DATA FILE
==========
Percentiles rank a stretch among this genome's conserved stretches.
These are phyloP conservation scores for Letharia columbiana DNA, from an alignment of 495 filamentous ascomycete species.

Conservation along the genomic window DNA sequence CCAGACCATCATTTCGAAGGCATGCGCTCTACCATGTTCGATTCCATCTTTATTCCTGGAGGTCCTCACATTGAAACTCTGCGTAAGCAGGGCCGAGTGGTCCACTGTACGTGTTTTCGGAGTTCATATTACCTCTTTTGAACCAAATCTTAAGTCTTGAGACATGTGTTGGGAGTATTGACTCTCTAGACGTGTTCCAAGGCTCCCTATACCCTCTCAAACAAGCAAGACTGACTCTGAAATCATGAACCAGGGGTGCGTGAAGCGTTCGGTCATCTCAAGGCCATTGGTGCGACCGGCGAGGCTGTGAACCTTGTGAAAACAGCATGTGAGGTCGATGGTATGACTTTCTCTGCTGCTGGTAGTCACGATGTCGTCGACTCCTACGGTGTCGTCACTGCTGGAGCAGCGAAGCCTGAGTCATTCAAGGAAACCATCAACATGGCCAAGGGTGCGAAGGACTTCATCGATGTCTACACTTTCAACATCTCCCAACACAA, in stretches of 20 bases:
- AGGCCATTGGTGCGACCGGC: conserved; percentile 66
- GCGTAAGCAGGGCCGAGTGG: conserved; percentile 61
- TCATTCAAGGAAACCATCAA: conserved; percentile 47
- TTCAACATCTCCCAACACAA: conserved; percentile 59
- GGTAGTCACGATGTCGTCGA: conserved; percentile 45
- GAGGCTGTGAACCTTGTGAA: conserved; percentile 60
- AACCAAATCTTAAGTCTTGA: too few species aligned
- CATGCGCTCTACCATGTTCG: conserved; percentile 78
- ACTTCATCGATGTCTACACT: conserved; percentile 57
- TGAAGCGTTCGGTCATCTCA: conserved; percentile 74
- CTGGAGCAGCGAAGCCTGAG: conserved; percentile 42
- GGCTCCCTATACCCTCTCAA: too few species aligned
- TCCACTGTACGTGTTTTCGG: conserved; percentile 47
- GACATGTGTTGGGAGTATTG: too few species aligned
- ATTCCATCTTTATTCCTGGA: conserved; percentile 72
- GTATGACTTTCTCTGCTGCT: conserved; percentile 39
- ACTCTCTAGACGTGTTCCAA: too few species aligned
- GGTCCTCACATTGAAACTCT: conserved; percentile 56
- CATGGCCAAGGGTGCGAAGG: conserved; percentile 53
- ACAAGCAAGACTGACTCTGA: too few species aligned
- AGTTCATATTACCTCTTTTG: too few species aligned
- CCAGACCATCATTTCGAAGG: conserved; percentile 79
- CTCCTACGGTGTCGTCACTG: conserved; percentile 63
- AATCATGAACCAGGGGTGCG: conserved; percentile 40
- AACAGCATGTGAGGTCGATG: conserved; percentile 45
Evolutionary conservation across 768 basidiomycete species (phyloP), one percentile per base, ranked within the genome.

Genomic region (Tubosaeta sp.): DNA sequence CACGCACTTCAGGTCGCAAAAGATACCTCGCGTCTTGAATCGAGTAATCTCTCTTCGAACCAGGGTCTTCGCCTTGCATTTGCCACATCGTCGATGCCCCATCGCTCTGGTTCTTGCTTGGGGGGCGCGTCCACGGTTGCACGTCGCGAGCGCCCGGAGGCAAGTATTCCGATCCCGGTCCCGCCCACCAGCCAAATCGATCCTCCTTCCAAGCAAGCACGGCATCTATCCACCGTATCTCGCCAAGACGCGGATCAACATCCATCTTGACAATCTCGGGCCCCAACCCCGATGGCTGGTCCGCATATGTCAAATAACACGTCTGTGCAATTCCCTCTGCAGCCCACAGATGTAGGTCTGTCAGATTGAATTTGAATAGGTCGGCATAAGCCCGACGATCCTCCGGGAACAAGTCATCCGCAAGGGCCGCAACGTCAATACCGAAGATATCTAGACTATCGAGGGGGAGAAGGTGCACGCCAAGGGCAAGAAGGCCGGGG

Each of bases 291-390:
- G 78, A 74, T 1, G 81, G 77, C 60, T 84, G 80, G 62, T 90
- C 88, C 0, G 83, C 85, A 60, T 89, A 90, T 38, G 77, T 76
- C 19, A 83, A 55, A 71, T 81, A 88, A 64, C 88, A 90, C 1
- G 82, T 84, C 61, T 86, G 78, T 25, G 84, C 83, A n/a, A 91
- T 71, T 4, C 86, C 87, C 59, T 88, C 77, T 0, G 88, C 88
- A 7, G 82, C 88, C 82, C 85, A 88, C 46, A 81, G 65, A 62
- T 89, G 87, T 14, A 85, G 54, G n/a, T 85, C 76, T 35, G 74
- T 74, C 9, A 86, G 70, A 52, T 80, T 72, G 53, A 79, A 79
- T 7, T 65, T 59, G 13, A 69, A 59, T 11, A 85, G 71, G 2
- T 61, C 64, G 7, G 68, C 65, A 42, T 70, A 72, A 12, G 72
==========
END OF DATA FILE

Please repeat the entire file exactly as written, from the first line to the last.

Percentiles rank a stretch among this genome's conserved stretches.
These are phyloP conservation scores for Letharia columbiana DNA, from an alignment of 495 filamentous ascomycete species.

Conservation along the genomic window DNA sequence CCAGACCATCATTTCGAAGGCATGCGCTCTACCATGTTCGATTCCATCTTTATTCCTGGAGGTCCTCACATTGAAACTCTGCGTAAGCAGGGCCGAGTGGTCCACTGTACGTGTTTTCGGAGTTCATATTACCTCTTTTGAACCAAATCTTAAGTCTTGAGACATGTGTTGGGAGTATTGACTCTCTAGACGTGTTCCAAGGCTCCCTATACCCTCTCAAACAAGCAAGACTGACTCTGAAATCATGAACCAGGGGTGCGTGAAGCGTTCGGTCATCTCAAGGCCATTGGTGCGACCGGCGAGGCTGTGAACCTTGTGAAAACAGCATGTGAGGTCGATGGTATGACTTTCTCTGCTGCTGGTAGTCACGATGTCGTCGACTCCTACGGTGTCGTCACTGCTGGAGCAGCGAAGCCTGAGTCATTCAAGGAAACCATCAACATGGCCAAGGGTGCGAAGGACTTCATCGATGTCTACACTTTCAACATCTCCCAACACAA, in stretches of 20 bases:
- AGGCCATTGGTGCGACCGGC: conserved; percentile 66
- GCGTAAGCAGGGCCGAGTGG: conserved; percentile 61
- TCATTCAAGGAAACCATCAA: conserved; percentile 47
- TTCAACATCTCCCAACACAA: conserved; percentile 59
- GGTAGTCACGATGTCGTCGA: conserved; percentile 45
- GAGGCTGTGAACCTTGTGAA: conserved; percentile 60
- AACCAAATCTTAAGTCTTGA: too few species aligned
- CATGCGCTCTACCATGTTCG: conserved; percentile 78
- ACTTCATCGATGTCTACACT: conserved; percentile 57
- TGAAGCGTTCGGTCATCTCA: conserved; percentile 74
- CTGGAGCAGCGAAGCCTGAG: conserved; percentile 42
- GGCTCCCTATACCCTCTCAA: too few species aligned
- TCCACTGTACGTGTTTTCGG: conserved; percentile 47
- GACATGTGTTGGGAGTATTG: too few species aligned
- ATTCCATCTTTATTCCTGGA: conserved; percentile 72
- GTATGACTTTCTCTGCTGCT: conserved; percentile 39
- ACTCTCTAGACGTGTTCCAA: too few species aligned
- GGTCCTCACATTGAAACTCT: conserved; percentile 56
- CATGGCCAAGGGTGCGAAGG: conserved; percentile 53
- ACAAGCAAGACTGACTCTGA: too few species aligned
- AGTTCATATTACCTCTTTTG: too few species aligned
- CCAGACCATCATTTCGAAGG: conserved; percentile 79
- CTCCTACGGTGTCGTCACTG: conserved; percentile 63
- AATCATGAACCAGGGGTGCG: conserved; percentile 40
- AACAGCATGTGAGGTCGATG: conserved; percentile 45
Evolutionary conservation across 768 basidiomycete species (phyloP), one percentile per base, ranked within the genome.

Genomic region (Tubosaeta sp.): DNA sequence CACGCACTTCAGGTCGCAAAAGATACCTCGCGTCTTGAATCGAGTAATCTCTCTTCGAACCAGGGTCTTCGCCTTGCATTTGCCACATCGTCGATGCCCCATCGCTCTGGTTCTTGCTTGGGGGGCGCGTCCACGGTTGCACGTCGCGAGCGCCCGGAGGCAAGTATTCCGATCCCGGTCCCGCCCACCAGCCAAATCGATCCTCCTTCCAAGCAAGCACGGCATCTATCCACCGTATCTCGCCAAGACGCGGATCAACATCCATCTTGACAATCTCGGGCCCCAACCCCGATGGCTGGTCCGCATATGTCAAATAACACGTCTGTGCAATTCCCTCTGCAGCCCACAGATGTAGGTCTGTCAGATTGAATTTGAATAGGTCGGCATAAGCCCGACGATCCTCCGGGAACAAGTCATCCGCAAGGGCCGCAACGTCAATACCGAAGATATCTAGACTATCGAGGGGGAGAAGGTGCACGCCAAGGGCAAGAAGGCCGGGG

Each of bases 291-390:
- G 78, A 74, T 1, G 81, G 77, C 60, T 84, G 80, G 62, T 90
- C 88, C 0, G 83, C 85, A 60, T 89, A 90, T 38, G 77, T 76
- C 19, A 83, A 55, A 71, T 81, A 88, A 64, C 88, A 90, C 1
- G 82, T 84, C 61, T 86, G 78, T 25, G 84, C 83, A n/a, A 91
- T 71, T 4, C 86, C 87, C 59, T 88, C 77, T 0, G 88, C 88
- A 7, G 82, C 88, C 82, C 85, A 88, C 46, A 81, G 65, A 62
- T 89, G 87, T 14, A 85, G 54, G n/a, T 85, C 76, T 35, G 74
- T 74, C 9, A 86, G 70, A 52, T 80, T 72, G 53, A 79, A 79
- T 7, T 65, T 59, G 13, A 69, A 59, T 11, A 85, G 71, G 2
- T 61, C 64, G 7, G 68, C 65, A 42, T 70, A 72, A 12, G 72